English Renaissance Poetry: A Collection of Shorter Poems from Skelton to Jonson

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k-j
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English Renaissance Poetry: A Collection of Shorter Poems from Skelton to Jonson

Post by k-j » Tue Sep 24, 2019 3:13 pm

Just finished the anthology of this title selected by John Williams. I suppose it does what it says on the tin, but I've concluded this isn't my favourite period. So much of it is just gauzy lovelorn abstraction and some of the rhyming really is laboured. But here are a few pieces that stood out:

1. Elegy on the Death of Sidney - attributed by Williams to Edward Dyer but seemingly more often to Fulke Greville:

http://www.poetryfoundation.org/poems/56368/elegy-for-philip-sidney

Just a really strong classical heptameter elegy. "Rhyme, the son of rage, which art no kin to skill." Love it.

2. Lyric in the song book of Thomas Morley, author unknown:

In nets of golden wires,
With pearl and ruby spangled,
My heart entangled
Cries and help requires.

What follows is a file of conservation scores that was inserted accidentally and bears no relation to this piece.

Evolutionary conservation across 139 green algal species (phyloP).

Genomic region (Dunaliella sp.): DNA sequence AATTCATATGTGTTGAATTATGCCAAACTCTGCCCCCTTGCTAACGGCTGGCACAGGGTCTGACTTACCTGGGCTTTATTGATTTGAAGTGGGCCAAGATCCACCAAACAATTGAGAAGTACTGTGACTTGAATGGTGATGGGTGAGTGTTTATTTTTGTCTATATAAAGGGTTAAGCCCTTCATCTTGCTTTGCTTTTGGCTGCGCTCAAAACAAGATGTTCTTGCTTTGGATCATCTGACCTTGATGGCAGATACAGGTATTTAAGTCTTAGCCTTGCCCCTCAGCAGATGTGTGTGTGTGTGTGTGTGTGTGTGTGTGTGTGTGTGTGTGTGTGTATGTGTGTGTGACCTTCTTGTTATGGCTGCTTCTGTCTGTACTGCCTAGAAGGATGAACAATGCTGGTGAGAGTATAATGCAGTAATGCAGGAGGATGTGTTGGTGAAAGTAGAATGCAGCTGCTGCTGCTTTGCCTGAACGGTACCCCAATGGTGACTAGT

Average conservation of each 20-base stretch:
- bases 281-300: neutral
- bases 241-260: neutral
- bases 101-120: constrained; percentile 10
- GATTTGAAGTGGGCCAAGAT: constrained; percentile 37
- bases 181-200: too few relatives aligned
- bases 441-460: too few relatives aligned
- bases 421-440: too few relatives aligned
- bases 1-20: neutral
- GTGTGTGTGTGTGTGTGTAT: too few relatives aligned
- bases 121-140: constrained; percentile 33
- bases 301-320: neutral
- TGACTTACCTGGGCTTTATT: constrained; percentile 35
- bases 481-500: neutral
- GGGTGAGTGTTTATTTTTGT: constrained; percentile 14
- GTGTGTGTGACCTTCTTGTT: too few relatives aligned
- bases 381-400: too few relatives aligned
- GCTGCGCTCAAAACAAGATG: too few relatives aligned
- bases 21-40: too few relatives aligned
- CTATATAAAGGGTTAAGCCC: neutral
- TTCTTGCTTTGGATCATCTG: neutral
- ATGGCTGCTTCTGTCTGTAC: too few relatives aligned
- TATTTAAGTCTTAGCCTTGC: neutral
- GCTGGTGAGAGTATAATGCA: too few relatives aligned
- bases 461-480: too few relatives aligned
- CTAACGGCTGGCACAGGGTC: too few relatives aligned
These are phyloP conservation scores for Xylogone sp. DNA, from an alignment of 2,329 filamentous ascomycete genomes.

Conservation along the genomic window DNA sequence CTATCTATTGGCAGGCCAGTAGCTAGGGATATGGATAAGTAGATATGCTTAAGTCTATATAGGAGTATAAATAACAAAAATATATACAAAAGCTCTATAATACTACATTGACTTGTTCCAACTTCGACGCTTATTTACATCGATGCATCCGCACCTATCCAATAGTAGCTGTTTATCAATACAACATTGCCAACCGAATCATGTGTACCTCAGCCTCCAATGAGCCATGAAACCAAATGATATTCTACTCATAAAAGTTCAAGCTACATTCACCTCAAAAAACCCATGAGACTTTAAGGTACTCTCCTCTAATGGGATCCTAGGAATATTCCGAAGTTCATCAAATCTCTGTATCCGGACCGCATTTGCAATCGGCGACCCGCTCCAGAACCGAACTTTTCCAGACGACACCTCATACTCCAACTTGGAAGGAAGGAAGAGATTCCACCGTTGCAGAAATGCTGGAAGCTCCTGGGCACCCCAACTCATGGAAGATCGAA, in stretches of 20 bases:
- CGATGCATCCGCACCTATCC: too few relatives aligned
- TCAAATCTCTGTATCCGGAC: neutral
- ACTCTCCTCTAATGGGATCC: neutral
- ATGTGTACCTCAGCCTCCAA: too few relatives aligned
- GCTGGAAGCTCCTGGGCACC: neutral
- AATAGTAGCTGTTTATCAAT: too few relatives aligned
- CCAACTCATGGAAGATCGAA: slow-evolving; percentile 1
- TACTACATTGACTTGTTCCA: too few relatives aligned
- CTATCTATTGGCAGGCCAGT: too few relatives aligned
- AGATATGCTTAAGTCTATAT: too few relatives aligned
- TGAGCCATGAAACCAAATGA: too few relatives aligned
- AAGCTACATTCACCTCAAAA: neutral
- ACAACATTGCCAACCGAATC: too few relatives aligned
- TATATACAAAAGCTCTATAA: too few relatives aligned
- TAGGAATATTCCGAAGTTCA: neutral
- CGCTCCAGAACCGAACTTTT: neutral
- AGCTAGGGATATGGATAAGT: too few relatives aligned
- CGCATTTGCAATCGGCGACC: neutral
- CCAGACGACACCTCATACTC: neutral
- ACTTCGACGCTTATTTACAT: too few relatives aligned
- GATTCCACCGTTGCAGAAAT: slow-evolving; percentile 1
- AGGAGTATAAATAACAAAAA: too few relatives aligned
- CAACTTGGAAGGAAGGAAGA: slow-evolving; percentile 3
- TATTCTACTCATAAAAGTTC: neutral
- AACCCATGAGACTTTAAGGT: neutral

Sweet love, from out those briars
But thou vouchsafe to free me,
Ere long, alive, alas, thou shalt not see me.

This is from the section on English madrigal verse and there are several little gems like this. Feels very pure to me, I love the inversion of normal English word order in lines 4 and 7. And the beautiful ells in that long last line.

3. My Picture Left in Scotland, Ben Jonson:

https://www.poetryfoundation.org/poems/44461/my-picture-left-in-scotland

Jonson's poetry is more personal and intimate than that of anyone else in the anthology. He was a bit of a wreck in his latter years and the penultimate line here is simply wonderful. One thing the anthology is full of is creative variation of line-length as seen in this poem.

4. Wyatt. Reading this reinforced my opinion of his genius. Although They Flee From Me:

https://www.poetryfoundation.org/poems/45589/they-flee-from-me

and

Tagus, Farewell:

https://www.poetryfoundation.org/poems/148153/tagus-farewell

weren't new to me, reading them in context further enhanced my admiration for Wyatt who seems emotionally ahead of his time.

5. George Gascoigne. Never heard of him before. He writes very freely and naturally and seems to have been a nice self-deprecating bloke. Have a look at Gascoigne's Woodmanship:

https://allpoetry.com/Woodmanship

in which he looks back on his life and rues how he's buggered up everything he's ever tried his hand at.

n.b. anyone know why I can't seem to embed the URL's?
fine words butter no parsnips

Macavity
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Re: English Renaissance Poetry: A Collection of Shorter Poems from Skelton to Jonson

Post by Macavity » Wed Sep 25, 2019 5:29 pm

Thanks for sharing. Particularly liked the Jonson.

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